It also proposed for Article 11 to not to apply for non-commercial use of press publications by individual users, but it is difficult to see how this would work in practice when such users tend to share press snippets via commercial platforms. This adds legal uncertainty rather than mitigate the provision’s impact. Perhaps most shocking was the amendment adopted in ITRE which makes press publishers’ rights also applicable to scientific publications, whereas this committee, representing research interests, should have affirmed its support for open access.
When it comes to Article 13, ITRE was somewhat more benevolent, trying to do away with some of the worst elements of the provision such as the reference to “content recognition technologies”. It nonetheless left the prospect of using measures to block the availability of copyrighted works or “other subject matter”, leaving the latter open to interpretation whether this would constitute some sort of ex-ante filtering.
CULT, on the other hand, took the most radical approach of all committees in support of Article 13, so much so that the legality of its adopted text is put to question. Amongst its amendments is the extension in scope to ‘Information society service providers that store and/or provide to the public access to copyright-protected works or other subject matter uploaded by the users’, essentially banning the storage of legally acquired copyrighted material in the cloud. European cloud storage services would be forced to either install filters to impede uploads or conclude licensing agreements with rightsholders for uploaded content. This definitely does not remove barriers for European entrepreneurship and innovation.
Evidence-Based Policy Making Under Threat
Developments ringing alarm bells are not only taking place within the walls of the European Parliament. The copyright debate in Europe has become so political that certain stakeholders are testing the boundaries of reliable and legitimate policy making.
In Spain, since 2015 an ‘ancillary right’ for press publishers similar to the one proposed under Article 11 has been tried, and has failed. This is evidenced not only by the reported impact it has had on start-ups and small businesses, but also by its strong rejection by one of the largest newspapers in Spain, El Pais.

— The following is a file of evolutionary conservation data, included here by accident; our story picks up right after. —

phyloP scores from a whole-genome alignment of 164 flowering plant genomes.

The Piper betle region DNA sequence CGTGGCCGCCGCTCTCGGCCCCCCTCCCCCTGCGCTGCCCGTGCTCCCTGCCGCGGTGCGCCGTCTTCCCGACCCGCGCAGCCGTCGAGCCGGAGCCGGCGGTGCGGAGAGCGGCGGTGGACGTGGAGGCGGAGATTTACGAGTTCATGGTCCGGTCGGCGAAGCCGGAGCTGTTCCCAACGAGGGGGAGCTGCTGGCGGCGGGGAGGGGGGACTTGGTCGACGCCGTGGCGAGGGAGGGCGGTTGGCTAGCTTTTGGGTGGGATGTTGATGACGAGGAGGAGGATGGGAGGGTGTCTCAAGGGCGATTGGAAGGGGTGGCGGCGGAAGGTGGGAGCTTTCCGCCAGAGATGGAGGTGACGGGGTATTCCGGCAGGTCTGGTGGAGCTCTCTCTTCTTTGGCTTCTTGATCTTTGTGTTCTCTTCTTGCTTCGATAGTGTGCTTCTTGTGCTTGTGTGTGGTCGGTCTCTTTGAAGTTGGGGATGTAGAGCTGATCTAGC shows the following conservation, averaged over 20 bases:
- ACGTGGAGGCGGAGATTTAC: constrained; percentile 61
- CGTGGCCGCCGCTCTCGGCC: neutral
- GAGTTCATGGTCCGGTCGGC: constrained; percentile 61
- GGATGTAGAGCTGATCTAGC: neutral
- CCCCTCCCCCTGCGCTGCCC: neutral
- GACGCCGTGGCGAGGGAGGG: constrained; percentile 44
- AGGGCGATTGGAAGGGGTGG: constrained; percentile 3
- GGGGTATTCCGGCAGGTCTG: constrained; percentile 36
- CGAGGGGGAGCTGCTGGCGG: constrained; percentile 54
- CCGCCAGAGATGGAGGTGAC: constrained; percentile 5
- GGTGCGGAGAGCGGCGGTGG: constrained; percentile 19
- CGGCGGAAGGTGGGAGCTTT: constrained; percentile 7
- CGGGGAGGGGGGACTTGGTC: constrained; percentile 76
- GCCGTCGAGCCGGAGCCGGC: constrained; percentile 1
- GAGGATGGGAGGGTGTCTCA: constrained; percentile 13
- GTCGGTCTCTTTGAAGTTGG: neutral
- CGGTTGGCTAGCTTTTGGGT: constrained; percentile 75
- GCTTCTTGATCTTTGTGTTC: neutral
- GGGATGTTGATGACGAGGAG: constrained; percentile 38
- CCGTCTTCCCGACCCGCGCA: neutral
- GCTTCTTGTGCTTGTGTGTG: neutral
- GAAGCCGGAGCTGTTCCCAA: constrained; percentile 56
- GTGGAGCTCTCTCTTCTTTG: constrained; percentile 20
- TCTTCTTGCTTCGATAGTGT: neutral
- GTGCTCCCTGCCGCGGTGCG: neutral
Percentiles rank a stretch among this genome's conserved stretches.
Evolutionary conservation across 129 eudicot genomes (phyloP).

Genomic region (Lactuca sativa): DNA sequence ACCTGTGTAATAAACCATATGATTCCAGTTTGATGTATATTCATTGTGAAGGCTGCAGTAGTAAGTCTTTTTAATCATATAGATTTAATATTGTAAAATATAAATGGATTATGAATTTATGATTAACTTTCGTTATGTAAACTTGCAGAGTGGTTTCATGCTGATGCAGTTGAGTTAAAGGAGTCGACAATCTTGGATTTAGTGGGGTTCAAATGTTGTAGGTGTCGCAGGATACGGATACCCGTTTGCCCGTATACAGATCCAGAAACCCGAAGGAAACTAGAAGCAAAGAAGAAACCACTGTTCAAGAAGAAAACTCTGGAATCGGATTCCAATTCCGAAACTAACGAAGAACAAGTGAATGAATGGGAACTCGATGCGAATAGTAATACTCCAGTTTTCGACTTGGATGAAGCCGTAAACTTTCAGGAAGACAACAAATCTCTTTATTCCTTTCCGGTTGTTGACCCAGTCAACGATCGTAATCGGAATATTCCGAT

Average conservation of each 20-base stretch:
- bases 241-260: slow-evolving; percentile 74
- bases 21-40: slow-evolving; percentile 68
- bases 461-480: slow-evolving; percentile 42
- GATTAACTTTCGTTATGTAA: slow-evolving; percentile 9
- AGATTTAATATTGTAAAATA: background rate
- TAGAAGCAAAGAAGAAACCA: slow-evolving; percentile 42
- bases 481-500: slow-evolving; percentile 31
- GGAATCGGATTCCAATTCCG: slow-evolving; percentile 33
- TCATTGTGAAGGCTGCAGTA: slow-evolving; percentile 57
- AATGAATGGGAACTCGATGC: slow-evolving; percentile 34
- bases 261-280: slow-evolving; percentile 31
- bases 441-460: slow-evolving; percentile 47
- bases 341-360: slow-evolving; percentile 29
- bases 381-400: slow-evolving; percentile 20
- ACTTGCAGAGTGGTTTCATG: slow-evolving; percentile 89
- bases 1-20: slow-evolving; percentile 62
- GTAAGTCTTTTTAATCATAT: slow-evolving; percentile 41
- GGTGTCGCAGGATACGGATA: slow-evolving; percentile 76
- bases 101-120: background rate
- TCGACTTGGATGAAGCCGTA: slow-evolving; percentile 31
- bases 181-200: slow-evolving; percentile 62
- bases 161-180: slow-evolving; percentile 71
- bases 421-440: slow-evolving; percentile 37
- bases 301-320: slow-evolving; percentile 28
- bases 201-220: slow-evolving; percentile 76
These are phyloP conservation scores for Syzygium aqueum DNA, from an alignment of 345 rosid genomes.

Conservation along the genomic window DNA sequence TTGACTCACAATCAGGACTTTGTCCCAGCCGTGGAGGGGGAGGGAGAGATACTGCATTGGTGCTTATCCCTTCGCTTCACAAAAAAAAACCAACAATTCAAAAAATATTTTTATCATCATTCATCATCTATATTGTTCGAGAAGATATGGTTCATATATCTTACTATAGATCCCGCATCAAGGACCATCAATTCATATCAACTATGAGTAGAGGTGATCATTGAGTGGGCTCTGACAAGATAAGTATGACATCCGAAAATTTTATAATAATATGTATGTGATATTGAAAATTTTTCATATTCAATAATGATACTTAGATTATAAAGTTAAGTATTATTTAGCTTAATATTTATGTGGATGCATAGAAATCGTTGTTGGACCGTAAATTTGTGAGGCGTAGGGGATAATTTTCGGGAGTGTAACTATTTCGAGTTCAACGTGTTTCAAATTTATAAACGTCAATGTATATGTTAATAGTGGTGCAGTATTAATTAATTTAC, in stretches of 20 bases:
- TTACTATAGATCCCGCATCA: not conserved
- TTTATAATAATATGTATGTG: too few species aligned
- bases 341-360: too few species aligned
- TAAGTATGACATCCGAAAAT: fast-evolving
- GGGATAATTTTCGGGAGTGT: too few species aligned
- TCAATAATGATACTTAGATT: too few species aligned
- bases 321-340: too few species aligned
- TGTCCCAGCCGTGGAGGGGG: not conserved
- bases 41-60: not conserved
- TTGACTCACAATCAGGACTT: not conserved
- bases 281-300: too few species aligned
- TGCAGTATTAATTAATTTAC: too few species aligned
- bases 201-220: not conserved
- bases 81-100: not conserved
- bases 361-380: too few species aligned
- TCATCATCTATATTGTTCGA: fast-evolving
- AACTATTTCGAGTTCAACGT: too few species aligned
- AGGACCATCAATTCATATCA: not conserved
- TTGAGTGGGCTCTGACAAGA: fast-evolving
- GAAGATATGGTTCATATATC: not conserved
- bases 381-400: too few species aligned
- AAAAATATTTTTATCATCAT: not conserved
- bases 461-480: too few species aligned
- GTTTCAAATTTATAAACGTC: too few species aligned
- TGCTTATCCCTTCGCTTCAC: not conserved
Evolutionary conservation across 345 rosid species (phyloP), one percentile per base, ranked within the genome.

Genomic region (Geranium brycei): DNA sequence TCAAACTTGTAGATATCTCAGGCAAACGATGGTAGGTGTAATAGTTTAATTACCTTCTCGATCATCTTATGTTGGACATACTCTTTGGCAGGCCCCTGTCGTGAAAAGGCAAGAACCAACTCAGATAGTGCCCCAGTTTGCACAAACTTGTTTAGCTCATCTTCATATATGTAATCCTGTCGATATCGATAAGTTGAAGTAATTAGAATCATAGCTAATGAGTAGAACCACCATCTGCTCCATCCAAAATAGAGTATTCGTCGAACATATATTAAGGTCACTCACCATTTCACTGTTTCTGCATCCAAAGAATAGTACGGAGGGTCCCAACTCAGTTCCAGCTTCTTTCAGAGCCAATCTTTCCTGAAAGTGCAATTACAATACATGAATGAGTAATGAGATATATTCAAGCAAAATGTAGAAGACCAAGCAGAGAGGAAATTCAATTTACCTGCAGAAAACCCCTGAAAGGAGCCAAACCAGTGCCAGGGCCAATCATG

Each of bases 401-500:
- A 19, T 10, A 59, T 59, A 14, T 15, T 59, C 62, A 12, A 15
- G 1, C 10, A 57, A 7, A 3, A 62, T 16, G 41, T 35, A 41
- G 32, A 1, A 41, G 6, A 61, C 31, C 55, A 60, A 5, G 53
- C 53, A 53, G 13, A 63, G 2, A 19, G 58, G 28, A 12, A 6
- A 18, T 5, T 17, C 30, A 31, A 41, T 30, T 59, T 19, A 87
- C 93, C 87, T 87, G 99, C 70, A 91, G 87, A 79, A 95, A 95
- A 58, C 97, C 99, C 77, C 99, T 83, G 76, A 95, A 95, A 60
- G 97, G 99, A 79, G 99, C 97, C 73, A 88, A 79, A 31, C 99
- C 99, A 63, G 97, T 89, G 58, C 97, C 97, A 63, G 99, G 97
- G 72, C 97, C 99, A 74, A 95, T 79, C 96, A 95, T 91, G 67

Nevertheless, the Spanish copyright collection society CEDRO announced in late June this year that it had finalised its first licensing agreement with the online news aggregator Upday.com and claimed it as proof of the success of the system. What’s the catch? Well, Upday.com is owned by Axel Springer, the German publishing giant that is one of the most ardent supporters of the ancillary copyright for press publishers in Germany (and the EU). It appears that publishers that support the ancillary rights idea are paying themselves in an effort to justify this widely discredited proposal.
On a similarly disheartening note, the European Vice President responsible for the Digital Single Market, Andrus Ansip, in a recent statement claimed that upload filtering technology is ‘cheap’. He referred to presentations made by the company Audible Magic, whose filtering solution he says is available for “400, 500 bucks” per month.
Armed with these ‘alternative facts’, VP Ansip tries to counter the arguments we and others have made that mandatory filtering technology on a massive number of platforms, many of them start-ups and SMEs, would severely hamper European innovation and entrepreneurship. However, the actual costs of filtering tools are far higher, and probably prohibitive for start-ups. Ansip’s statement is factually incorrect, and contradicts the Commission’s own Impact Assessment as well as recently published research.
Our Summer Wish-List
So what’s next? In September, LIBE will be the last Committee to vote and adopt its Opinion, which will focus particularly on Article 13. Leading Committee JURI is currently finalising the tabling of compromise amendments and is set to vote in October. The Parliament in principle will vote in plenary in December.
With the Parliament entering its summer break next week, we sincerely hope its members will take this period to reflect upon the evidence laid down on the table by numerous legal experts and academics (some examples here, here, here, and here); and work towards a reaching a consensus incorporating views across the board. As for us, we’ll brush the current gloomy climate aside, and continue to take any opportunity to advocate for genuine forward-looking copyright reform.
Picture credit: Hive Mind